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How to Evict a Tenant in New York

Being a landlord in New York is not an easy task, especially when faced with tenants who refuse to pay rent or won't leave. Many landlords don’t know how they can deal with this kind of situation. This article will introduce the legal measures landlords can take to evict such rogue tenants.

First and foremost, landlords must be aware not to engage in the following actions:

  • 1.Do not argue with tenants.

  • 2.Avoid any physical contact or confrontation with tenants.

  • 3.Do not enter the tenant's room without permission.

  • 4.Do not move the tenant's belongings.

  • 5.Do not change the locks without authorization.


"It's important to remember that the courts in New York tend to favor tenants, so you must be careful to comply with all laws and regulations.

One method to evict tenants is to file a lawsuit. If you want to sue a tenant, you must ensure that you have a legitimate reason to evict them:

  • Severe damage to the property

  • Seriously jeopardizing the safety of the landlord or other tenants or residents in the same building or adjacent buildings

  • Engaging in illegal or immoral activities within the property

  • Violating the landlord's rules regarding keeping pets

  • Refusing the landlord access for repairs or inspections of the property."


At the same time, you must ensure that you have fulfilled the landlord's responsibilities: maintaining the cleanliness of the property, ensuring there are no pests, garbage, or anything that poses a threat to life or health. For properties with three or more rental units, it is essential to ensure that the carpets in common areas are cleaned at least once a year.

After deciding to sue, you need to hire a professional legal document server, or a friend aged 18 or above (this friend should not serve more than five legal documents for you within a year). The legal documents must be served in one of the following three ways

  1. Personal Service

  2. Substituted Service

  3. Conspicuous Service, which means If no one is at home, the person delivering the documents can affix them to the door or slide them under the door. However, before using this method, the deliverer must have already attempted to deliver the documents earlier that day at the time when the resident is most likely to be present.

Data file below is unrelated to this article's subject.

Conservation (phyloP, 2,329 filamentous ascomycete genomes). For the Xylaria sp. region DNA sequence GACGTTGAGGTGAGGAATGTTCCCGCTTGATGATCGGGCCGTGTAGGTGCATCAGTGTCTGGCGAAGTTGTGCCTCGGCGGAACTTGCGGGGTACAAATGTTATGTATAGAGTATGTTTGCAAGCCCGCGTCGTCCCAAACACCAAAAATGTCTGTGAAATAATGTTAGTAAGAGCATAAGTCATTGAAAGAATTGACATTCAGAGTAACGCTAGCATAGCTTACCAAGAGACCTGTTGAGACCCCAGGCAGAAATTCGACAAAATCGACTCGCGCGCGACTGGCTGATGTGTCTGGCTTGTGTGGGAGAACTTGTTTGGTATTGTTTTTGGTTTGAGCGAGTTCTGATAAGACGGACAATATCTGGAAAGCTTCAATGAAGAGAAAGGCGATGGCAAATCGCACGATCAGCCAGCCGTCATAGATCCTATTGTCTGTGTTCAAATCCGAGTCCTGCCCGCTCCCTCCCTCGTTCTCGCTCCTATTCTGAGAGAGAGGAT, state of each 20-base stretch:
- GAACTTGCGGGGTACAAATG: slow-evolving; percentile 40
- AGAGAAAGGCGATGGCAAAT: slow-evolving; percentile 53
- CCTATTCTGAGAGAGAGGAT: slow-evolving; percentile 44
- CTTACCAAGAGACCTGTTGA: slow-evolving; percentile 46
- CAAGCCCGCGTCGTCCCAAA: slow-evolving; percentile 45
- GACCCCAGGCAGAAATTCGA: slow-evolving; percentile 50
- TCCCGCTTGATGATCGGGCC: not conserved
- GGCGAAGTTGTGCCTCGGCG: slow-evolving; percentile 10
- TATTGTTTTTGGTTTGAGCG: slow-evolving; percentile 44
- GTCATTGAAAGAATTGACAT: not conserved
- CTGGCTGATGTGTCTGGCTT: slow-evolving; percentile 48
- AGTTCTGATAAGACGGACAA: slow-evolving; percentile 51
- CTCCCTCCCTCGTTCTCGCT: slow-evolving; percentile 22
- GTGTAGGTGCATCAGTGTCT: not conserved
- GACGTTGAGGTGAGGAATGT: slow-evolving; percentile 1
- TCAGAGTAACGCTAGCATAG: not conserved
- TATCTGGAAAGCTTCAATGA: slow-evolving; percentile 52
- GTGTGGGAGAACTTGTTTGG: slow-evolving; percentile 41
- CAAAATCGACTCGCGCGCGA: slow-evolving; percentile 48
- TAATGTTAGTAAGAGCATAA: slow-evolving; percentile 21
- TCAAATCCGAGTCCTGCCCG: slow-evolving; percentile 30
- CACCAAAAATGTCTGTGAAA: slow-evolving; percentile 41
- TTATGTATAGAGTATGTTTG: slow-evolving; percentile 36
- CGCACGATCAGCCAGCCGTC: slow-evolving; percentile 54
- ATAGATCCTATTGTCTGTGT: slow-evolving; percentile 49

It should be noted that regardless of the method used, the person sending the documents must send photocopies of the documents to the tenant by the next day. Moreover, documents can only be delivered between 6 a.m. and 10 p.m., and they cannot be delivered on Sundays or religious holidays.

For tenants who do not pay the rent, you should first send a rent collection notice, informing the tenant that they need to pay the rent. The rent collection notice should clearly inform the tenant how many months they are in arrears, how much rent is due each month, and the total amount of rent owed. Only if the tenant still does not pay can you proceed with eviction. Furthermore, you must wait at least 14 days after sending the rent collection notice before starting the eviction process. If the tenant pays the rent within those 14 days, you cannot proceed with legal eviction actions.


If the reason for eviction does not involve rent, then a separate notice should be issued. The specific action also depends on the situation. If the tenant has violated the lease agreement, you need to send a notice called "Notice to Cure" to the tenant, informing them of which provision of the lease they have violated, and demanding correction within 10 days.